30 January 

The highly anticipated kick-off meeting of the BIOTOOL-CHF Project took place over two days, January 29 and 30, 2024. The meeting was hosted at the prestigious IRCCS Policlinico di Sant’Orsola – Azienda Ospedaliero Universitaria di Bologna and brilliantly coordinated by Dr. Luciano Potena, who also serves as the Project Coordinator. The meeting served as a pivotal moment for all 23 consortium partners to come together and see the take-off of this ambitious project.

During the intensive sessions in the wonderful city of of Bologna, participants engaged in comprehensive discussions regarding the project’s objectives and methodologies. Delving into the specifics of the work packages outlined, each partner had the opportunity to introduce themselves and outline their respective roles within the consortium.

The BIOTOOL-CHF Project aims to revolutionize the management of heart failure (HF), a chronic clinical condition affecting millions across the whole Europe. With HF being a leading cause of hospitalization and associated with high mortality rates, there is an urgent need for more effective treatment strategies. At the core of the project lies the development and validation of innovative tools and methodologies to address the challenges in HF management. From validating biomarkers for estimating congestion to leveraging artificial intelligence for predictive modeling, the project seeks to enhance clinical decision-making and improve patient outcomes.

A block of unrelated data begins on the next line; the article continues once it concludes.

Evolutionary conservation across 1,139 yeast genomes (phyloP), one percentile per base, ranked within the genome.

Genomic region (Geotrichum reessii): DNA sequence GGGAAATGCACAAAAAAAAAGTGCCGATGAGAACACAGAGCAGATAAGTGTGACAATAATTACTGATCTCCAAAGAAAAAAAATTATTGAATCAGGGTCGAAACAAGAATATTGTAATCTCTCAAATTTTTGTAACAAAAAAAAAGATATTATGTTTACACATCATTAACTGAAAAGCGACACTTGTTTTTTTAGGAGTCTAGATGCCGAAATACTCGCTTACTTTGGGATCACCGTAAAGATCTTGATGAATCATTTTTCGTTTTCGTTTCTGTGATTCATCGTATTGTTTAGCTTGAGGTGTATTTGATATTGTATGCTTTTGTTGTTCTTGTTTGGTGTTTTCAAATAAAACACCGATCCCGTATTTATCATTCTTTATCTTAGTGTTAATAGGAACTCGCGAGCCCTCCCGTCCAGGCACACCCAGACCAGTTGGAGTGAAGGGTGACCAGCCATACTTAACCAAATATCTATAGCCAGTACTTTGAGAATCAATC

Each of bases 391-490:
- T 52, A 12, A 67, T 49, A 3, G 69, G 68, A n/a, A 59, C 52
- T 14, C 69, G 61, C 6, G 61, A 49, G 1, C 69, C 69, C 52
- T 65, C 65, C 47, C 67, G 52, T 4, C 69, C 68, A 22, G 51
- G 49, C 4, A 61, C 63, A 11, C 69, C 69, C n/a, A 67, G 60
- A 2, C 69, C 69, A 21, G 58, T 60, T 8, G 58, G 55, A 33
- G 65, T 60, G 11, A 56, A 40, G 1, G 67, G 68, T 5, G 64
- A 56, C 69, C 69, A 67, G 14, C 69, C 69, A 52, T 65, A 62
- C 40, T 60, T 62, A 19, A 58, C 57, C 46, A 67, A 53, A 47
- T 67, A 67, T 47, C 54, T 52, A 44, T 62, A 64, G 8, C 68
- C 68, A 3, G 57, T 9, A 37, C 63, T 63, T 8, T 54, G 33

Additionally, the project will develop a decision-making tool to guide the management of congestion using diuretics, along with a Point of Care companion diagnostic (CD) to assess biomarker concentrations. By integrating new tools and digital solutions, BIOTOOL-CHF aims to personalize the management of HF and optimize the use of existing pharmaceuticals.

As the kick-off meeting concludes, the BIOTOOL-CHF Project looks ahead to the next phase of its journey, driven by a shared commitment to innovation and collaboration in tackling the challenges of heart failure.